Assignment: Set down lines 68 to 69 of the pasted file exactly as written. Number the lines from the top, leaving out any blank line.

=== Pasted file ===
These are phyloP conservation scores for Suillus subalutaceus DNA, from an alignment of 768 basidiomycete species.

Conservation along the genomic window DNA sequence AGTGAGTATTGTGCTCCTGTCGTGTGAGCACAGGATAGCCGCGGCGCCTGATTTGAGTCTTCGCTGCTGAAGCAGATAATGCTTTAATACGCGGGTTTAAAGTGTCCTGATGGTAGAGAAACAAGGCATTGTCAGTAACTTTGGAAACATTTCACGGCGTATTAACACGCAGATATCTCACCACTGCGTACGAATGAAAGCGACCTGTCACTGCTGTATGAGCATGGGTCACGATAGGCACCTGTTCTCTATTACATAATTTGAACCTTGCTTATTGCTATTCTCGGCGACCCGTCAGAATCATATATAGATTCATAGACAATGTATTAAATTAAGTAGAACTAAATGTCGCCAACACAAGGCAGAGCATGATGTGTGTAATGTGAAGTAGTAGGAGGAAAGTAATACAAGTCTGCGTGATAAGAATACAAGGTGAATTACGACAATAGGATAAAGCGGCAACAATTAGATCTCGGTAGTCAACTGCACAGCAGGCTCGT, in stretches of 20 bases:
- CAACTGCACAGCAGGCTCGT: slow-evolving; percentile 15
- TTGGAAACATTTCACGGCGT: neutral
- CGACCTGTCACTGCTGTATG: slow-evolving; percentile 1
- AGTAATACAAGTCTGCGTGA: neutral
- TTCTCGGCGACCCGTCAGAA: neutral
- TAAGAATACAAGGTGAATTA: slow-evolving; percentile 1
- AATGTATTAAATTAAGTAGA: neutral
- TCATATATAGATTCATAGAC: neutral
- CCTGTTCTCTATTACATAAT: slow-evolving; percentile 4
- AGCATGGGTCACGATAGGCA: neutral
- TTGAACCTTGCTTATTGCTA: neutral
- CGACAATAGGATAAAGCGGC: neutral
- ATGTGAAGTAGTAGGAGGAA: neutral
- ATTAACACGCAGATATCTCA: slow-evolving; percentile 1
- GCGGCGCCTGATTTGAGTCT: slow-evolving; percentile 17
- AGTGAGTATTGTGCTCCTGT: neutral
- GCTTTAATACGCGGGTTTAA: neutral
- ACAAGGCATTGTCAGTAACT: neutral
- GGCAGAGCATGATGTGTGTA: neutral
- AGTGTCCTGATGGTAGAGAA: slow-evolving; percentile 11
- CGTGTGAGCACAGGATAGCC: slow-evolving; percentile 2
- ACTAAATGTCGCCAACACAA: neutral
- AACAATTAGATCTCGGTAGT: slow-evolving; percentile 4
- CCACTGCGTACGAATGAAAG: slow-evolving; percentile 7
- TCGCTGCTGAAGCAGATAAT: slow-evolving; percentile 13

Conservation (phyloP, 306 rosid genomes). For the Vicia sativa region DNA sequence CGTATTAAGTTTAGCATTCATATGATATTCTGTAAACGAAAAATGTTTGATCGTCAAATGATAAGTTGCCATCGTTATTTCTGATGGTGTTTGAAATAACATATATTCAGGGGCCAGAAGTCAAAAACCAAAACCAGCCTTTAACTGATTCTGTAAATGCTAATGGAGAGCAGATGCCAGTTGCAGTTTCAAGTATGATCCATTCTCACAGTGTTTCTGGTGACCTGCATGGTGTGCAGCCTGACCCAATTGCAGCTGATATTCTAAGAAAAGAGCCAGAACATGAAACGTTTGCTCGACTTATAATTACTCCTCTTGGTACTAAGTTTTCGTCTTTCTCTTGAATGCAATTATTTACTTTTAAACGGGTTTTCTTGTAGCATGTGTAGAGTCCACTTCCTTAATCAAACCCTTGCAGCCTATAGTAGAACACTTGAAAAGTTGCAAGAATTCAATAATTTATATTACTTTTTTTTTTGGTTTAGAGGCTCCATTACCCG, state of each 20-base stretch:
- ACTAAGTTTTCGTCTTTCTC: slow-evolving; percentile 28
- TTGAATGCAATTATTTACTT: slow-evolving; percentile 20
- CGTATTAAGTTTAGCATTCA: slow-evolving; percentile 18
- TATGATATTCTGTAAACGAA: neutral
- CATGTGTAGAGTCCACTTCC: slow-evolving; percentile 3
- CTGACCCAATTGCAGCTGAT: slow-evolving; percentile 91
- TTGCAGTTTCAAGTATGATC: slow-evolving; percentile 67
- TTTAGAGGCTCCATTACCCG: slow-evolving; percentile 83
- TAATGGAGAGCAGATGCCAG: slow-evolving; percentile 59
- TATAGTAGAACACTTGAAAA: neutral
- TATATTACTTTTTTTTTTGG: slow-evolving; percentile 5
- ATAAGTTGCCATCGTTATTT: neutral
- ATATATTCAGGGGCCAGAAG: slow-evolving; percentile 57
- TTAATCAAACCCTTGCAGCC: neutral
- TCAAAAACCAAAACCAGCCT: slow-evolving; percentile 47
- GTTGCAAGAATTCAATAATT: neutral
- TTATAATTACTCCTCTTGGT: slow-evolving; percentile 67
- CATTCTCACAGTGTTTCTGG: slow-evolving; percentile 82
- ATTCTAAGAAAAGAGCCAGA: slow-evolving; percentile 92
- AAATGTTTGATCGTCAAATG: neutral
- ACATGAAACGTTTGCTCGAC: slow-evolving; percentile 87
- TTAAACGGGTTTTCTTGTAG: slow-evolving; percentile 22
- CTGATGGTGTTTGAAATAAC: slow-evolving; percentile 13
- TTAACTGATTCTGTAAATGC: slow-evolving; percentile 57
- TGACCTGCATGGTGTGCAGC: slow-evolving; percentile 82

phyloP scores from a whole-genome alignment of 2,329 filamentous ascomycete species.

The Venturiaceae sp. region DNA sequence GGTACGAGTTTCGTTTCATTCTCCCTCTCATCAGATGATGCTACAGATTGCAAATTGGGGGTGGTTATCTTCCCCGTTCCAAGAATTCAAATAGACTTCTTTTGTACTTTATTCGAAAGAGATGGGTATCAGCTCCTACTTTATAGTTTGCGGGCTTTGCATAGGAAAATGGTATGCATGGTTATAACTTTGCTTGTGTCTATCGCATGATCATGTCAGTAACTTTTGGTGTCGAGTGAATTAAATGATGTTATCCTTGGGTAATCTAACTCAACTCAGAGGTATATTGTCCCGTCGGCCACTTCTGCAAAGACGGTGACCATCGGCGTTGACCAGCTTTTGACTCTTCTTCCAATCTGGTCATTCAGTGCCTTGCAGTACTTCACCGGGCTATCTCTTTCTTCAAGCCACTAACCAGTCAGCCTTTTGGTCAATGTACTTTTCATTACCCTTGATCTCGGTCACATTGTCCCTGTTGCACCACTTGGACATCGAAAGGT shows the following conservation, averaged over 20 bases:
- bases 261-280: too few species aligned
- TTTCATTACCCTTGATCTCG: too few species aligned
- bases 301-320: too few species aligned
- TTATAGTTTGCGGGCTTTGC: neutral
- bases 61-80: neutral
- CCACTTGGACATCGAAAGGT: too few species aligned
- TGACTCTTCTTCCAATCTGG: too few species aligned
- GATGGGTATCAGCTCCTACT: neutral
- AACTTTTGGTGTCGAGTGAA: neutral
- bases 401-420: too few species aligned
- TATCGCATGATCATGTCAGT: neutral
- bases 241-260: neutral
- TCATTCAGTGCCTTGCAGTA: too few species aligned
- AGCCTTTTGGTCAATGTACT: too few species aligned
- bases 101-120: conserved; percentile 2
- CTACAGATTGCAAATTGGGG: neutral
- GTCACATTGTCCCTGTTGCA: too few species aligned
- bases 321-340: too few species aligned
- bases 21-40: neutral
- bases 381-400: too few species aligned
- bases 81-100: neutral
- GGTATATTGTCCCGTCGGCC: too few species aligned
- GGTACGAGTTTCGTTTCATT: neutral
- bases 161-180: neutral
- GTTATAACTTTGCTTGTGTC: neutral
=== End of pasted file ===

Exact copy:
- TCATTCAGTGCCTTGCAGTA: too few species aligned
- AGCCTTTTGGTCAATGTACT: too few species aligned